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bean(ie) counting?

Bright and cheerful and bound to be deliciously warm

Bright and cheerful and bound to be deliciously warm

You remember how I’d hoped to finish that second beanie really quickly? Yeah, I know. Dooming myself to failure at the outset, wasn’t I? It has been such a busy time at work that there was an evening last week where I was asleep at the table, face down in my dinner much the way a toddler sometimes is. You can’t count stitches and decreases in a beanie when all you’re eyeballing are your beans. And that’s my excuse for the appalling miscalculation with beanie 2, which is too small! I could perhaps wear it and one of our extremely petite female friends could certainly do so, or it could be put in a raffle as a child’s beanie. Someone, somewhere will be able to wear it. No harm done, though I don’t think I want to knit another to that pattern just yet. Something with unambiguous cables will be fine.

But in true, “You thought that was tricky? Try this!” fashion, I’ve found myself suddenly needing another cowl for a friend who’s unexpectedly about to undergo major surgery. I’ll once again knit a 3-hour cowl. It takes me longer than three hours – I’ve already had to unpick! – but it’s a quick knit even at my pace and the resulting cowl attractive as well as something different from anything you could purchase.

The yarn is I’m using Moda Vera’s Fitzroy, which I think is a new season’s release. I bought it at my LYS on Sunday while Dr B and YoungB hunter-gathered some groceries. Fitzroy is a 12 ply/bulky weight and I’m knitting it on a 7 mm circular needle. As with my previous make, I’m not following the instructions religiously, but the difference in appearance caused by my knitting the slipped stitches in situ then passing them over – rather than, as the instructions advise, moving them around then slipping and knitting – is minimal. For me, there’s less likelihood of dropped stitches and if I say that’s what it’s meant to look like, I’m sure the recipient won’t argue.

So, yeah, beanies? Not entirely 🙂

 

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musings on mail and vexing calculations

Definitely white; this was a practice effort that has found a home with a colleague

Definitely white; this was a practice effort that has found a home with a colleague

Online ordering is quick and the results are occasionally fantastic. I was delighted that YoungB’s combined Christmas and birthday present, a pair of mid-length Ugg boots, arrived safely in a remarkably short time frame (particularly given that he’s in Italy; and, yes, I did send him some fingerless mitts for his actual birthday). The colour of the boots is brighter than I’d thought it might be but he loves them. Excellent.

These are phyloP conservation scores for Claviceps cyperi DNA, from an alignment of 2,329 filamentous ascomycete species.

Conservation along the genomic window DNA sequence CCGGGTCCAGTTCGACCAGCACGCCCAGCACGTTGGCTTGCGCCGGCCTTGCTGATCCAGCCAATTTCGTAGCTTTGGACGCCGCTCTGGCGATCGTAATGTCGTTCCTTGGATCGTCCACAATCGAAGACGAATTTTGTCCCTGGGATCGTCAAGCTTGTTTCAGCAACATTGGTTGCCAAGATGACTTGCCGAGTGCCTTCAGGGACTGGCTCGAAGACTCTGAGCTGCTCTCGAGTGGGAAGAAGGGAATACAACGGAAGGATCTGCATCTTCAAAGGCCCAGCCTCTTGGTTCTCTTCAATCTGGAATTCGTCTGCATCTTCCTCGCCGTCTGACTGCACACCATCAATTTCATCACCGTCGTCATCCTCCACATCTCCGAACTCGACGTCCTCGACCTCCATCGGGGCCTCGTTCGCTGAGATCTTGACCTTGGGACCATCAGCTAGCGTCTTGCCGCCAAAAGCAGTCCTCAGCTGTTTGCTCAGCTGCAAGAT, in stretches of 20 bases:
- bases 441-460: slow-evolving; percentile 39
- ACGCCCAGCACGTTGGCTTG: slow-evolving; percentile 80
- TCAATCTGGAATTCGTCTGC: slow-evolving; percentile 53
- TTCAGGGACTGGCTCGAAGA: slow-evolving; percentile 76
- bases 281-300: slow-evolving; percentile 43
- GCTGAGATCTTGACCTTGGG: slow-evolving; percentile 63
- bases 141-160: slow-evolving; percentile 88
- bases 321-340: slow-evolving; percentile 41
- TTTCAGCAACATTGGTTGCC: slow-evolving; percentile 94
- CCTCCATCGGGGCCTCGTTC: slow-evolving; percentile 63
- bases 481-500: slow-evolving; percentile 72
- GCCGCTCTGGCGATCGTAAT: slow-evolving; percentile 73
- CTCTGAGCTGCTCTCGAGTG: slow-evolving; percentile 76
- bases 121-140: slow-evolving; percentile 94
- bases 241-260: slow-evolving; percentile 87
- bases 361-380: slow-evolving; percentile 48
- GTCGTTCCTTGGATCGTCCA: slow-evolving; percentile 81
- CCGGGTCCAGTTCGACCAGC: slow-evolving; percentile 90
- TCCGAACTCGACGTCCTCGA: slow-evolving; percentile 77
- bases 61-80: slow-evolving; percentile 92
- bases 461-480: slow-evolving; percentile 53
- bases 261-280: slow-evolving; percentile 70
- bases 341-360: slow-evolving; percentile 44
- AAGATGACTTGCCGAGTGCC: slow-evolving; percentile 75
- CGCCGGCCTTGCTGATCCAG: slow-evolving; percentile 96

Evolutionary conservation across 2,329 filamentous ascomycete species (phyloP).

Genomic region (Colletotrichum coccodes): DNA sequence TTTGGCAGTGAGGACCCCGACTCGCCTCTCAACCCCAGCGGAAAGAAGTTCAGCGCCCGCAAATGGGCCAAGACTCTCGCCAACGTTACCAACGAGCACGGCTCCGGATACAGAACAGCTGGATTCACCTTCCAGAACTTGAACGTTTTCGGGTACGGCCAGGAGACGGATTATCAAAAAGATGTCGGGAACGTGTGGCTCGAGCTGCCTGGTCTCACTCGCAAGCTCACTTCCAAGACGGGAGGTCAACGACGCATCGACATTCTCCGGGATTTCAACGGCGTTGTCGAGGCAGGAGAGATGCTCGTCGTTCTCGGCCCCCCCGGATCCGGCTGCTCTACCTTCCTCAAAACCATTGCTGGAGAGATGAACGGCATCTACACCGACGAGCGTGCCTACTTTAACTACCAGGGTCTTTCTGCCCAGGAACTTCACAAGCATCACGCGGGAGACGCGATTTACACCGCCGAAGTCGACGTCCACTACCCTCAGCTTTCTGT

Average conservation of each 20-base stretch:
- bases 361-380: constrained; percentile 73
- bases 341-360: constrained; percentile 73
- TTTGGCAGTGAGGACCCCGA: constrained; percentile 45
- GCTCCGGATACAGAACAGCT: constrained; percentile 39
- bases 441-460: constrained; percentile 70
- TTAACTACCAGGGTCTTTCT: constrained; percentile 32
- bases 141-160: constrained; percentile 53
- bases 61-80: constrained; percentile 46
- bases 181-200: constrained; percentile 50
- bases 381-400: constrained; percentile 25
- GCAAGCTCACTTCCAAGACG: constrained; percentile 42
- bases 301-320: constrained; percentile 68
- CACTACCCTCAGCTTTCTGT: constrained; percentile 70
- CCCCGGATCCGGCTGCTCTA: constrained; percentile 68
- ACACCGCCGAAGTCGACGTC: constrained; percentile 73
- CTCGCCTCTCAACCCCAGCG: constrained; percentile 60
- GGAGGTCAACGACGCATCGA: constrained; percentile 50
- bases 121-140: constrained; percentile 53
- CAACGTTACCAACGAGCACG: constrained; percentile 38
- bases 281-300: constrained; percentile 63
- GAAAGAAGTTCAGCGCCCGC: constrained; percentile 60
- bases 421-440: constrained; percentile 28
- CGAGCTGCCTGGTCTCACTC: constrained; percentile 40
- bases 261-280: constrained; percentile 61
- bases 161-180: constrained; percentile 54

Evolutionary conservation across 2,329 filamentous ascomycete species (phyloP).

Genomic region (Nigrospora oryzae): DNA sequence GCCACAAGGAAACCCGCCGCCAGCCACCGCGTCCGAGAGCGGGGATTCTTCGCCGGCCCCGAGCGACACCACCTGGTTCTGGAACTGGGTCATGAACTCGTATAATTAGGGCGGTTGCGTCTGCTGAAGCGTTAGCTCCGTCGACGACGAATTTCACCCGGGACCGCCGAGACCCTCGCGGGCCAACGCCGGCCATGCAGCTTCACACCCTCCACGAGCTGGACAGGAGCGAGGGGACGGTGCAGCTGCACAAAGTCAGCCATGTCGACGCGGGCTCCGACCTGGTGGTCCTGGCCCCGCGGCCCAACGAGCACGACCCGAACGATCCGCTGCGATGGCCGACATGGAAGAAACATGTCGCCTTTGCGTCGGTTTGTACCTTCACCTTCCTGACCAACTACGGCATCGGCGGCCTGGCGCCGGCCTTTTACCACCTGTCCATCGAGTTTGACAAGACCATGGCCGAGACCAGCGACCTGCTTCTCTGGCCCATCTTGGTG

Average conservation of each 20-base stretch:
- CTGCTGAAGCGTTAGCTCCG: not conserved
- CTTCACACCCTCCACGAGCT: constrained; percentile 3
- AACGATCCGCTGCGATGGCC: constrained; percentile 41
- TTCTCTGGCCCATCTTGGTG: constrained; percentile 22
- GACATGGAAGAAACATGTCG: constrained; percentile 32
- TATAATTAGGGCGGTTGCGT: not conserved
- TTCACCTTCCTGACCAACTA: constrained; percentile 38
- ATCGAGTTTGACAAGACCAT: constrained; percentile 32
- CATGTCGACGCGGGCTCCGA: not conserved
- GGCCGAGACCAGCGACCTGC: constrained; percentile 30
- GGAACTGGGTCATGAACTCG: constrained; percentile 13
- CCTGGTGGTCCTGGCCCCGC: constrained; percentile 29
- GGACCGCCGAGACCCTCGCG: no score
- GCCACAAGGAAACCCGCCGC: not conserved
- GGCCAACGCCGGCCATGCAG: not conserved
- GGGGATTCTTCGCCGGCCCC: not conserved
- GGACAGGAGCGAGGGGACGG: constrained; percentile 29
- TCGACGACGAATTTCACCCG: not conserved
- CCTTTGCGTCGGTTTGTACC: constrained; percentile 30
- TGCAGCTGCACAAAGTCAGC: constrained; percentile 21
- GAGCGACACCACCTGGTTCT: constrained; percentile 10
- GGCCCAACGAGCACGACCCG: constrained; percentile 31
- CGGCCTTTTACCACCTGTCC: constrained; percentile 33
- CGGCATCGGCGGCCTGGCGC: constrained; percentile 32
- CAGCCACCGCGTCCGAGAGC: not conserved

I remain similarly impressed by the rapidity with which I take delivery of yarn orders from Bendigo. The contents of one recent packet were earmarked for a couple of cowls and a hat or maybe a couple of hats and a cowl but the idea was that one lot was for immediate use crocheting Youngest Niece’s requested cowl. My heart sank, however, when I pulled out what I’d seen as a white only to discover it wasn’t white at all. No matter. It won’t go to waste. That did, however, leave me with a shrinking time frame that I thought would be best addressed by the purchase of different yarn that I could actually check for myself as to colour.

Friday nights in the city can be quite a lot of fun. I walked into town after work, then I tucked into a bowl of laksa noodle soup with dumplings and a big pot of jasmine tea at one of my favourite eateries (Dumplings R Us, but it has no website). After that, I set out to buy yarn. I went from Lincraft to Spotlight, looking for a thick, white, woollen yarn. What I eventually found wasn’t what I’d had in mind but it was soft and, although there’s an acrylic component, it’s not so high that the resulting yarn feels plastic (unlike one that I used to work out a pattern; that was so plastic it actually squeaked). Luckily or unluckily, having been unwell with a cold, I was able to sit about and do not much but crochet the cowl, so I finished it well in time for Youngest Niece’s birthday.

What would it cost if I were to charge for it? Of course I take no account of the practice cowls or any of the work I did on the not-white one – I’ve now finished that and put it in my “this will come in useful for someone” box – but it took me easily 10 hours of work. You couldn’t possibly expect anyone to pay what that would mean in terms of cost, even if I worked it out at the Australian minimum wage (which is around $16.88 per hour). The yarn was $8 per 100-gram ball and I made a sizeable dent on the third ball. Let’s call that was $20. The work? Even at $10 per hour – such a low figure would raise the ire of people who do this sort of thing for a living; and rightly so – let’s say we’re looking at 10 hours or $100? No, you couldn’t anticipate that anyone would actually pay that amount for a very plain, hand-crocheted cowl. Yes, in real terms, it would be worth at least that much. I personally would be astonished if anyone were prepared to pay $50 for such a thing. So there’s the old discussion: handcrafting doesn’t pay.

As I say, for me this is just a hobby so I crochet in this case, or knit more usually, during my long commutes and maybe while I’m sitting around after tea discussing the day’s news or the next day’s schedule. It gives me something to do and makes me a nicer person. That shouldn’t devalue what I do but I understand that some might make an argument that I ought not to charge a high hourly rate. Some might even suggest that I shouldn’t charge at all for my time in those circumstances. I’m happy to make things for family members who appreciate them – and that Youngest Niece actually asked for this because she loves the original so much means she certainly is one such person – and I would never expect to factor in cost. All the same, if I wanted to be paid for my time, how would I ever calculate its worth?

 
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Posted by on April 18, 2015 in Crochet, Knitting, Musing, Travel

 

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scratching

It could be me, really. Copyright remains with Ingo Arndt.